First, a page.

Maybe I'm wrong And it will last a billion miles, but considering the repair cost if this thing does kill the cam, I'd rather do a roller conversion if I make any changes.
 

ROH ECHT

K04 PLAY
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PDX OR
Car(s)
2007 MKV GTI
Thank you for that link...I now have it bookmarked in case any other M6x1s strip out in the future.
 

socal87

Drag Race Newbie
Location
Lawrence, KS
Car(s)
2012 GTI, Sun/Nav
Bearings that roll in a system designed for use with silicon nitride components isn't really a relevant comparison to a cam lobe wiping across the face of a follower. It's a totally different type of stress and wear.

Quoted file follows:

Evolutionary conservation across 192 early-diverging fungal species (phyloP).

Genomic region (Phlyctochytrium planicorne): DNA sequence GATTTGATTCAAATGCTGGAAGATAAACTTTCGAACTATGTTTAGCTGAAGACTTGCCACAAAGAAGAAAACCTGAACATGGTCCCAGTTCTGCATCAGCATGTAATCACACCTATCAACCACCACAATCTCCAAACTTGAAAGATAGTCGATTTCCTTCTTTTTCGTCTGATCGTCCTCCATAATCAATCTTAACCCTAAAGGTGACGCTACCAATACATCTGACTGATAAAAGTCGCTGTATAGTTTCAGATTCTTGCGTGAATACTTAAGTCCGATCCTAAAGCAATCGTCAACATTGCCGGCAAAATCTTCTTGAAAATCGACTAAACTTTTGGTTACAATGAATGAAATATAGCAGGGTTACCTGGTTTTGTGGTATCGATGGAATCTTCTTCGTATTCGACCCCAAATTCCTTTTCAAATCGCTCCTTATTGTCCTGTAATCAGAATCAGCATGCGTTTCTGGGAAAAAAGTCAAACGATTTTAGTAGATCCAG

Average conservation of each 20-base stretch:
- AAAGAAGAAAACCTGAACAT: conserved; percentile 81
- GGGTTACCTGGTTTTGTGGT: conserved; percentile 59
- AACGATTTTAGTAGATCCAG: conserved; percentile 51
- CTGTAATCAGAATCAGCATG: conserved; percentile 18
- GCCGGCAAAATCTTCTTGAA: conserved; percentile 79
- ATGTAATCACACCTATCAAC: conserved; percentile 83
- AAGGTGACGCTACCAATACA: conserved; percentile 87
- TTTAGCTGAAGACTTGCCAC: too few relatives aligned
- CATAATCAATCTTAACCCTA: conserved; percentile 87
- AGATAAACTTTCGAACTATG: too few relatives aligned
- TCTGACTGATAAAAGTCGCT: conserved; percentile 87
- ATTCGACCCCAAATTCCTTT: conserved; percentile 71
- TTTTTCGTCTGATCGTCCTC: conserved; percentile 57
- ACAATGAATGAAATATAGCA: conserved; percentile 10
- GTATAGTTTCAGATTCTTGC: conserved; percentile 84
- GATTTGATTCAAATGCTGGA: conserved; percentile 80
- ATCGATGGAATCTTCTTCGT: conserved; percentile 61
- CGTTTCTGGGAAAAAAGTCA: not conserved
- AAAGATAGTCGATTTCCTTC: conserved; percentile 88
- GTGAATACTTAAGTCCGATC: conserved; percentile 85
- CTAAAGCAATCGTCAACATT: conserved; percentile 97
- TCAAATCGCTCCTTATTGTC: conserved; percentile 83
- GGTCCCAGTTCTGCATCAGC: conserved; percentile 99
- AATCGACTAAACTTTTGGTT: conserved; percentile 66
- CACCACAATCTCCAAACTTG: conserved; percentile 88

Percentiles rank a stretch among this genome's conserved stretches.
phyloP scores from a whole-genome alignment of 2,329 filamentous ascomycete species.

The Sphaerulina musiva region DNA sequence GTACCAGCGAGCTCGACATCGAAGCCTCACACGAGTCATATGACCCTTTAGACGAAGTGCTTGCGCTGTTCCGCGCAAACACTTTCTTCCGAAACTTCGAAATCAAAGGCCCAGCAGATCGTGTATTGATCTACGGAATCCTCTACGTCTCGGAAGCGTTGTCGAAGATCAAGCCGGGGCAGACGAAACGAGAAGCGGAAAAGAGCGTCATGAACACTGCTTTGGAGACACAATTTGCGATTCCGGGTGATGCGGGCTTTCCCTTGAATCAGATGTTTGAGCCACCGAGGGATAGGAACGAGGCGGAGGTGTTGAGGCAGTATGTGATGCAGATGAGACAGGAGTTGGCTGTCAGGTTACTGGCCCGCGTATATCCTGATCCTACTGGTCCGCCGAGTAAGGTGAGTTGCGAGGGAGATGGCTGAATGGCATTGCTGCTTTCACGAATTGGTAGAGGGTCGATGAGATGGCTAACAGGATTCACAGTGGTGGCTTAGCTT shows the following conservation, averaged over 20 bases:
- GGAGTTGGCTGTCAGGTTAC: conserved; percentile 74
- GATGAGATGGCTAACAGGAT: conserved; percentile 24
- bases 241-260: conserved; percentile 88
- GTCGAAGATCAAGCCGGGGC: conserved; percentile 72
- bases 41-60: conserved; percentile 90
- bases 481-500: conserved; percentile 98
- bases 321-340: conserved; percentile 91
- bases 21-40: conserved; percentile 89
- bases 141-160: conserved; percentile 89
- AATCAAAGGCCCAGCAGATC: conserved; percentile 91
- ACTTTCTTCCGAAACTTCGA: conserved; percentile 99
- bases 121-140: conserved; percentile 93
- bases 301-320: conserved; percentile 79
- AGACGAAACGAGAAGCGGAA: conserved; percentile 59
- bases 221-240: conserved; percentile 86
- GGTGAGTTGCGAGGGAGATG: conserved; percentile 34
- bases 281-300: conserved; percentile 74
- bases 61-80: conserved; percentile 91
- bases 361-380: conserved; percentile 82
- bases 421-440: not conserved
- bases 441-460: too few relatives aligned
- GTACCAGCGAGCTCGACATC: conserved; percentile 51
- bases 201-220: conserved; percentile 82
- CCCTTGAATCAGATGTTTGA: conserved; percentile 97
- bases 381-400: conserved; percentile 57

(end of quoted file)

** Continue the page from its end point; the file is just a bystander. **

Maybe I'm wrong And it will last a billion miles, but considering the repair cost if this thing does kill the cam, I'd rather do a roller conversion if I make any changes.
I've looked a bit more into this.

According to this page, high quality steel ball bearings are considered grade 25 - that is, they are manufactured to a tolerance of 25/1,000,000th's of an inch, or 0.000025/in.
Ceramics on the other hand are typically grade 5 or higher - 0.0000003/in tolerance. This demonstrates a much higher smoothness.

There have indeed been studies performed on friction and wear characteristics of sliding steel vs ceramic interfaces, but all the papers I can find are behind paywalls.